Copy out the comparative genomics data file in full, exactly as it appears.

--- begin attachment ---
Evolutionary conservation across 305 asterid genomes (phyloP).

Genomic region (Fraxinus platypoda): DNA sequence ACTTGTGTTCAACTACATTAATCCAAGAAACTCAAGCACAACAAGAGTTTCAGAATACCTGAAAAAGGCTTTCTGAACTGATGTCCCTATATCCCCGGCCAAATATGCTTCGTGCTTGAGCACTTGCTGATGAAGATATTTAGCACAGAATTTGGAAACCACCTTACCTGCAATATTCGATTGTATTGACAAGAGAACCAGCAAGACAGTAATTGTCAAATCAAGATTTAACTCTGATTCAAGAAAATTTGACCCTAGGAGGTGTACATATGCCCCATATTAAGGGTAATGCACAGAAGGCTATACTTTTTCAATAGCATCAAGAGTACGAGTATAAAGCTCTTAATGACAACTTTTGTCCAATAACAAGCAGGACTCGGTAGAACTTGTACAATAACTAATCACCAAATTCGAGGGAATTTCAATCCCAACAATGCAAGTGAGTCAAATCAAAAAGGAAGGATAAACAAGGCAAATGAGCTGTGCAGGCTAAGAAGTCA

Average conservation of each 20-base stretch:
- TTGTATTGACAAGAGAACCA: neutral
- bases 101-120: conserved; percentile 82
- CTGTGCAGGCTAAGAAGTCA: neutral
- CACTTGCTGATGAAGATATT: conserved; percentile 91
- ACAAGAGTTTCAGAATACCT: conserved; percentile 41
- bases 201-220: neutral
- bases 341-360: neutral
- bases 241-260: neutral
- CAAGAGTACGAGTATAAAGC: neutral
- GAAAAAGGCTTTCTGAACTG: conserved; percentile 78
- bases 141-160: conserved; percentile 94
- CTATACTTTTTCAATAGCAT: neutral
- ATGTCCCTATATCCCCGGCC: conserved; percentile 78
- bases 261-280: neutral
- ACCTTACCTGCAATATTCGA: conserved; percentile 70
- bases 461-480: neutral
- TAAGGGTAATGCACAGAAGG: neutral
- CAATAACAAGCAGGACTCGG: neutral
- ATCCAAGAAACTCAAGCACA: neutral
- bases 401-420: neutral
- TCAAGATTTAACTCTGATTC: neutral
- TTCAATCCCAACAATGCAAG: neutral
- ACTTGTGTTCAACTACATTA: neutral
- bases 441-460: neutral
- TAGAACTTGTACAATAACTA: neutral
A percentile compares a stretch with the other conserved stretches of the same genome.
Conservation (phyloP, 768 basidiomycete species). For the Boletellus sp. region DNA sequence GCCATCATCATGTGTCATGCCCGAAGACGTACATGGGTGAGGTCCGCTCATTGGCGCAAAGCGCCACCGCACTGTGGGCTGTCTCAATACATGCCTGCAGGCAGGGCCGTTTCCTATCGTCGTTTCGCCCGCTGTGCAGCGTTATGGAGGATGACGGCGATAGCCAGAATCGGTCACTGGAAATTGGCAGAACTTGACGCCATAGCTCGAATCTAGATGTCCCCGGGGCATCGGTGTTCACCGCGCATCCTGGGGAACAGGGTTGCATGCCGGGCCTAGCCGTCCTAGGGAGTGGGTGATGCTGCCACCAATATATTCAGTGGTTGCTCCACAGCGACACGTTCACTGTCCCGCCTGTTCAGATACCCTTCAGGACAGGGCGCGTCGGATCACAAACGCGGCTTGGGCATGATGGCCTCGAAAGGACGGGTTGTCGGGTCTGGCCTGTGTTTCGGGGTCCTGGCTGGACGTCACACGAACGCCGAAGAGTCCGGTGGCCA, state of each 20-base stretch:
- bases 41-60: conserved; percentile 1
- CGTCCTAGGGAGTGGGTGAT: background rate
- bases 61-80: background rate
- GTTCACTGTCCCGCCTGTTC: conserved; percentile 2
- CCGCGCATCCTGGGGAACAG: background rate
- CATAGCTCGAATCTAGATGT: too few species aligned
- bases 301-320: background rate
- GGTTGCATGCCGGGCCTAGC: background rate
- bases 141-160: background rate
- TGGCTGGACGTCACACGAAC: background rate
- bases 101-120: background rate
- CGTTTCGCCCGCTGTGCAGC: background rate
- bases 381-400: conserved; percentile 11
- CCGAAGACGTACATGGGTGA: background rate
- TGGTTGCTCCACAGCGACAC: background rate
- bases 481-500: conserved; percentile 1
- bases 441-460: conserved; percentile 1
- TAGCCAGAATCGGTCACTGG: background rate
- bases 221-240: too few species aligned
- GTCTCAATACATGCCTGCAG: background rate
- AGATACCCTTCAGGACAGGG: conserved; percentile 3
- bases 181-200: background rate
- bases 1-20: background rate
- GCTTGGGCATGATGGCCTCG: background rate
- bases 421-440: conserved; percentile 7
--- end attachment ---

Evolutionary conservation across 305 asterid genomes (phyloP).

Genomic region (Fraxinus platypoda): DNA sequence ACTTGTGTTCAACTACATTAATCCAAGAAACTCAAGCACAACAAGAGTTTCAGAATACCTGAAAAAGGCTTTCTGAACTGATGTCCCTATATCCCCGGCCAAATATGCTTCGTGCTTGAGCACTTGCTGATGAAGATATTTAGCACAGAATTTGGAAACCACCTTACCTGCAATATTCGATTGTATTGACAAGAGAACCAGCAAGACAGTAATTGTCAAATCAAGATTTAACTCTGATTCAAGAAAATTTGACCCTAGGAGGTGTACATATGCCCCATATTAAGGGTAATGCACAGAAGGCTATACTTTTTCAATAGCATCAAGAGTACGAGTATAAAGCTCTTAATGACAACTTTTGTCCAATAACAAGCAGGACTCGGTAGAACTTGTACAATAACTAATCACCAAATTCGAGGGAATTTCAATCCCAACAATGCAAGTGAGTCAAATCAAAAAGGAAGGATAAACAAGGCAAATGAGCTGTGCAGGCTAAGAAGTCA

Average conservation of each 20-base stretch:
- TTGTATTGACAAGAGAACCA: neutral
- bases 101-120: conserved; percentile 82
- CTGTGCAGGCTAAGAAGTCA: neutral
- CACTTGCTGATGAAGATATT: conserved; percentile 91
- ACAAGAGTTTCAGAATACCT: conserved; percentile 41
- bases 201-220: neutral
- bases 341-360: neutral
- bases 241-260: neutral
- CAAGAGTACGAGTATAAAGC: neutral
- GAAAAAGGCTTTCTGAACTG: conserved; percentile 78
- bases 141-160: conserved; percentile 94
- CTATACTTTTTCAATAGCAT: neutral
- ATGTCCCTATATCCCCGGCC: conserved; percentile 78
- bases 261-280: neutral
- ACCTTACCTGCAATATTCGA: conserved; percentile 70
- bases 461-480: neutral
- TAAGGGTAATGCACAGAAGG: neutral
- CAATAACAAGCAGGACTCGG: neutral
- ATCCAAGAAACTCAAGCACA: neutral
- bases 401-420: neutral
- TCAAGATTTAACTCTGATTC: neutral
- TTCAATCCCAACAATGCAAG: neutral
- ACTTGTGTTCAACTACATTA: neutral
- bases 441-460: neutral
- TAGAACTTGTACAATAACTA: neutral
A percentile compares a stretch with the other conserved stretches of the same genome.
Conservation (phyloP, 768 basidiomycete species). For the Boletellus sp. region DNA sequence GCCATCATCATGTGTCATGCCCGAAGACGTACATGGGTGAGGTCCGCTCATTGGCGCAAAGCGCCACCGCACTGTGGGCTGTCTCAATACATGCCTGCAGGCAGGGCCGTTTCCTATCGTCGTTTCGCCCGCTGTGCAGCGTTATGGAGGATGACGGCGATAGCCAGAATCGGTCACTGGAAATTGGCAGAACTTGACGCCATAGCTCGAATCTAGATGTCCCCGGGGCATCGGTGTTCACCGCGCATCCTGGGGAACAGGGTTGCATGCCGGGCCTAGCCGTCCTAGGGAGTGGGTGATGCTGCCACCAATATATTCAGTGGTTGCTCCACAGCGACACGTTCACTGTCCCGCCTGTTCAGATACCCTTCAGGACAGGGCGCGTCGGATCACAAACGCGGCTTGGGCATGATGGCCTCGAAAGGACGGGTTGTCGGGTCTGGCCTGTGTTTCGGGGTCCTGGCTGGACGTCACACGAACGCCGAAGAGTCCGGTGGCCA, state of each 20-base stretch:
- bases 41-60: conserved; percentile 1
- CGTCCTAGGGAGTGGGTGAT: background rate
- bases 61-80: background rate
- GTTCACTGTCCCGCCTGTTC: conserved; percentile 2
- CCGCGCATCCTGGGGAACAG: background rate
- CATAGCTCGAATCTAGATGT: too few species aligned
- bases 301-320: background rate
- GGTTGCATGCCGGGCCTAGC: background rate
- bases 141-160: background rate
- TGGCTGGACGTCACACGAAC: background rate
- bases 101-120: background rate
- CGTTTCGCCCGCTGTGCAGC: background rate
- bases 381-400: conserved; percentile 11
- CCGAAGACGTACATGGGTGA: background rate
- TGGTTGCTCCACAGCGACAC: background rate
- bases 481-500: conserved; percentile 1
- bases 441-460: conserved; percentile 1
- TAGCCAGAATCGGTCACTGG: background rate
- bases 221-240: too few species aligned
- GTCTCAATACATGCCTGCAG: background rate
- AGATACCCTTCAGGACAGGG: conserved; percentile 3
- bases 181-200: background rate
- bases 1-20: background rate
- GCTTGGGCATGATGGCCTCG: background rate
- bases 421-440: conserved; percentile 7